More attribute access, and the interesting part

Descriptors are one of several ways to customize attribute access. Classes can implement __getattr__ to intervene when an attribute isn’t found on an object; __setattr__ and __delattr__ to intervene when any attribute is set or deleted; and __getattribute__ to implement unconditional attribute access. (That last one is a fantastic way to create accidental recursion, since any attribute access you do within __getattribute__ will of course call __getattribute__ again.)

Here’s what I really love about Python. It might seem like a magical special case that descriptors only work on classes, but it really isn’t. You could implement exactly the same behavior yourself, in pure Python, using only the things I’ve just told you about. Classes are themselves objects, remember, and they are instances of type, so the reason descriptors only work on classes is that type effectively does this:

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class type:
    def __getattribute__(self, name):
        value = super().__getattribute__(name)
        # like all op overloads, __get__ must be on the type, not the instance
        ty = type(value)
        if hasattr(ty, '__get__'):
            # it's a descriptor!  this is a class access so there is no instance
            return ty.__get__(value, None, self)
        else:
            return value

You can even trivially prove to yourself that this is what’s going on by skipping over types behavior:

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class Descriptor:
    def __get__(self, instance, owner):
        print('called!')

class Foo:
    bar = Descriptor()

Foo.bar  # called!
type.__getattribute__(Foo, 'bar')  # called!
object.__getattribute__(Foo, 'bar')  # ...

And that’s not all! The mysterious super function, used to exhaustively traverse superclass method calls even in the face of diamond inheritance, can also be expressed in pure Python using these primitives. You could write your own superclass calling convention and use it exactly the same way as super.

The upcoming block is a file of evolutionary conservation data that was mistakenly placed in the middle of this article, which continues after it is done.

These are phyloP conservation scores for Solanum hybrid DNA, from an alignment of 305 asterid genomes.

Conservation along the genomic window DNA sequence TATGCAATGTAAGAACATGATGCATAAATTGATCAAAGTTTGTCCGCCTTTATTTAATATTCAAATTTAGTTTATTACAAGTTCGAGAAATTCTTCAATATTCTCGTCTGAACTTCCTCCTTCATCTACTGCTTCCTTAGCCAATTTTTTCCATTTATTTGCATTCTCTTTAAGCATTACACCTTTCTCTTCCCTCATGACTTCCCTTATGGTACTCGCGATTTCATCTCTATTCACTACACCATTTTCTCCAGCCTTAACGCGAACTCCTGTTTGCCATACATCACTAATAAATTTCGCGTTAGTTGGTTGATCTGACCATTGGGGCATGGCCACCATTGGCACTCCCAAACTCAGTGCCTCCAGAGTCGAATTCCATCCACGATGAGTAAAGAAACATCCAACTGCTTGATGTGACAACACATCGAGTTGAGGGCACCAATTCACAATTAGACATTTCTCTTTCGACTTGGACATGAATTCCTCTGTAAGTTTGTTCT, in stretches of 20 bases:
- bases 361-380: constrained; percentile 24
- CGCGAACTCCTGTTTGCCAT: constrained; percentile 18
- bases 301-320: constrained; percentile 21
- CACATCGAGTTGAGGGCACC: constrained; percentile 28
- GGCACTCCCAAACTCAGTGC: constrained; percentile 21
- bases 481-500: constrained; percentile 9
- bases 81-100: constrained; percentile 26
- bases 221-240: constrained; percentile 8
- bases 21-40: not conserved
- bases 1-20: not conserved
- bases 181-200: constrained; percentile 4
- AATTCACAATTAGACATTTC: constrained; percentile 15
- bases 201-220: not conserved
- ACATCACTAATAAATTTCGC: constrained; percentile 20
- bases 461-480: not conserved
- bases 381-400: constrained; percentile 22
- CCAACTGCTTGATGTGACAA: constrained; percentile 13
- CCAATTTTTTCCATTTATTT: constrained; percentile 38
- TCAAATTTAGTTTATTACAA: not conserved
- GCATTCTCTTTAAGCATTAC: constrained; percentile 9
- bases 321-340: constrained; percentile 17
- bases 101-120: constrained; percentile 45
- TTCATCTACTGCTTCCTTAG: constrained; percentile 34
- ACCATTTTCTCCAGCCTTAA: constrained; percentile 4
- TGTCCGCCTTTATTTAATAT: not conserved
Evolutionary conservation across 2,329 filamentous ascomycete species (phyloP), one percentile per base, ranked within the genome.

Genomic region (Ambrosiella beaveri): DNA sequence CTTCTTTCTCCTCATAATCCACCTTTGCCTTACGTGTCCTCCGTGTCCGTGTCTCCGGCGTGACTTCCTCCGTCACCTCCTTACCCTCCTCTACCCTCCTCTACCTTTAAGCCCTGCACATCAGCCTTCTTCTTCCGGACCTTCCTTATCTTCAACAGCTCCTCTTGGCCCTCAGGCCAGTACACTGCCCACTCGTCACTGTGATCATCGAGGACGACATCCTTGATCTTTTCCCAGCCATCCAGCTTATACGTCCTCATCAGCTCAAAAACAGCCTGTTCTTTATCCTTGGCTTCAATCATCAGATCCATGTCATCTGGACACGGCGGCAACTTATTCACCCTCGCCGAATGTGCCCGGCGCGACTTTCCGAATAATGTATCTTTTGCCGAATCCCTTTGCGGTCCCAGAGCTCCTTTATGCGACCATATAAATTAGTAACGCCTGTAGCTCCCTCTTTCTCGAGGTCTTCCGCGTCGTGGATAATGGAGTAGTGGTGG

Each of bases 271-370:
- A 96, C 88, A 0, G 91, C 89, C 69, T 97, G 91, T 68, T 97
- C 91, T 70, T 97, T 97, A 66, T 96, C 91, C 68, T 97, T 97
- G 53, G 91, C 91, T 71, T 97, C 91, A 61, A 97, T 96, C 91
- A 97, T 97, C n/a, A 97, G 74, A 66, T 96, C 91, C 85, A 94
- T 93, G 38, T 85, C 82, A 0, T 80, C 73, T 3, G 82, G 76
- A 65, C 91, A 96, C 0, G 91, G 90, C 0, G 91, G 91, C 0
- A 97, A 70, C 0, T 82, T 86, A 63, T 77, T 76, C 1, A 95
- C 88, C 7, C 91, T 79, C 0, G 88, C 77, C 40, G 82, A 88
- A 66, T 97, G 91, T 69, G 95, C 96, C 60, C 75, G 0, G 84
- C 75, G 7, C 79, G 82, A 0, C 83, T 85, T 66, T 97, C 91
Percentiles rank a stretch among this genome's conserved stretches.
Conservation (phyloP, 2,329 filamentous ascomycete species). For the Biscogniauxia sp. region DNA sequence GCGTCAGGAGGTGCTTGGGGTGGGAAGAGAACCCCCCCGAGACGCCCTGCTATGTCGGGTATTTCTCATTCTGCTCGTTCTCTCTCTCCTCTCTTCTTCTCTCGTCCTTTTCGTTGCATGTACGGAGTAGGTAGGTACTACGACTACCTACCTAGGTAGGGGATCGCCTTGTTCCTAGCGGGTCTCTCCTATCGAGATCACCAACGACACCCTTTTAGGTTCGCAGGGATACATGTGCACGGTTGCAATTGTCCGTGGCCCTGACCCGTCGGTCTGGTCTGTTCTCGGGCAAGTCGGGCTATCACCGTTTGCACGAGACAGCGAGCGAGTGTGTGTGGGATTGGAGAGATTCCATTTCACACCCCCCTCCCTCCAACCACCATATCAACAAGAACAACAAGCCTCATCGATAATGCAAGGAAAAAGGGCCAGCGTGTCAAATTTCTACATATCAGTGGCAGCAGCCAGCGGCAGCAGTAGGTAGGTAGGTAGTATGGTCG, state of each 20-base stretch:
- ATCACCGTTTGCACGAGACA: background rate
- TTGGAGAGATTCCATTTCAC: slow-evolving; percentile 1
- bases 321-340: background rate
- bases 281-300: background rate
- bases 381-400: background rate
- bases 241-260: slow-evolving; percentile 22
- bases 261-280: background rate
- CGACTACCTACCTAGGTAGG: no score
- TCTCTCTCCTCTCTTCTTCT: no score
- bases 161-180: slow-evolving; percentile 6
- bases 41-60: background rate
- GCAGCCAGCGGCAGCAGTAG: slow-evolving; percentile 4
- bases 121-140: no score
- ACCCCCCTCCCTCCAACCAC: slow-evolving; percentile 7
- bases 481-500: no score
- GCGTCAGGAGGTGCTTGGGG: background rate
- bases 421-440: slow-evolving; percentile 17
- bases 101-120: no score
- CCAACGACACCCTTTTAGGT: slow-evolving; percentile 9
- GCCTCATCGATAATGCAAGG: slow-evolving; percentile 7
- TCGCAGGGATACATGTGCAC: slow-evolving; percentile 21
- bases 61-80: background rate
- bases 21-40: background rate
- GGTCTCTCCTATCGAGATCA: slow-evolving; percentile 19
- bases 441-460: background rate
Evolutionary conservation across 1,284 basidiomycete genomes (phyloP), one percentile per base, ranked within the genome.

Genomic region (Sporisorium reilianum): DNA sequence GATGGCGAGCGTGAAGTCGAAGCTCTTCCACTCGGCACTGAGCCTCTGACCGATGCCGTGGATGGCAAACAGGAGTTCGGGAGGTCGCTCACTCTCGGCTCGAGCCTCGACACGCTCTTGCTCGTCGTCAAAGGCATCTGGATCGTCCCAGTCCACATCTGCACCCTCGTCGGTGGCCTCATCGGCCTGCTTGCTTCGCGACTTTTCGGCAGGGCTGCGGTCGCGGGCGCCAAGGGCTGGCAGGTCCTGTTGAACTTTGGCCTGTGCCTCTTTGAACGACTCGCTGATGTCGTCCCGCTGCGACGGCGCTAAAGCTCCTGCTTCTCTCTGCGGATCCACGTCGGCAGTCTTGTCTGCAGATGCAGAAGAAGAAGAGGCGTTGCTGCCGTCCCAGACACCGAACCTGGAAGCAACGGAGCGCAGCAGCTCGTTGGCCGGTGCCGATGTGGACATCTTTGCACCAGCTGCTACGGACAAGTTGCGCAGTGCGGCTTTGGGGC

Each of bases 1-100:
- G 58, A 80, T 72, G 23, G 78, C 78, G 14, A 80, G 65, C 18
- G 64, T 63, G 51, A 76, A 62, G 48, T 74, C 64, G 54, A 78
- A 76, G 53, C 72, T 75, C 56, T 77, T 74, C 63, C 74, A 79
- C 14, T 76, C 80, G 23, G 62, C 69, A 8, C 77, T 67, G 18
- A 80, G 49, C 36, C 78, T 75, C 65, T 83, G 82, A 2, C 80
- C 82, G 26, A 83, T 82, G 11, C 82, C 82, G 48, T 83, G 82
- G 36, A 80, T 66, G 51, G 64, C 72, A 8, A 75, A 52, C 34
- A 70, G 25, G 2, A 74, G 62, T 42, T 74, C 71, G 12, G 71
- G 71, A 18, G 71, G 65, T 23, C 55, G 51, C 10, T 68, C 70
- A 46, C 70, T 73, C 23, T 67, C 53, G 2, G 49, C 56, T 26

This is one of the things I really like about Python. Very little of it is truly magical; virtually everything about the object model exists in the types rather than the language, which means virtually everything can be customized in pure Python.

Class creation and metaclasses

A very brief word on all of this stuff, since I could talk forever about Python and I have three other languages to get to.

The class block itself is fairly interesting. It looks like this:

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class Name(*bases, **kwargs):
    # code

I’ve said several times that classes are objects, and in fact the class block is one big pile of syntactic sugar for calling type(...) with some arguments to create a new type object.

The Python documentation has a remarkably detailed description of this process, but the gist is:

  • Python determines the type of the new class — the metaclass — by looking for a metaclass keyword argument. If there isn’t one, Python uses the “lowest” type among the provided base classes. (If you’re not doing anything special, that’ll just be type, since every class inherits from object and object is an instance of type.)

  • Python executes the class body. It gets its own local scope, and any assignments or method definitions go into that scope.

  • Python now calls type(name, bases, attrs, **kwargs). The name is whatever was right after class; the bases are position arguments; and attrs is the class body’s local scope. (This is how methods and other class attributes end up on the class.) The brand new type is then assigned to Name.

Of course, you can mess with most of this. You can implement __prepare__ on a metaclass, for example, to use a custom mapping as storage for the local scope — including any reads, which allows for some interesting shenanigans. The only part you can’t really implement in pure Python is the scoping bit, which has a couple extra rules that make sense for classes. (In particular, functions defined within a class block don’t close over the class body; that would be nonsense.)

Object creation

Finally, there’s what actually happens when you create an object — including a class, which remember is just an invocation of type(...).

Calling Foo(...) is implemented as, well, a call. Any type can implement calls with the __call__ special method, and you’ll find that type itself does so. It looks something like this:

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# oh, a fun wrinkle that's hard to express in pure python: type is a class, so
# it's an instance of itself
class type:
    def __call__(self, *args, **kwargs):
        # remember, here 'self' is a CLASS, an instance of type.
        # __new__ is a true constructor: object.__new__ allocates storage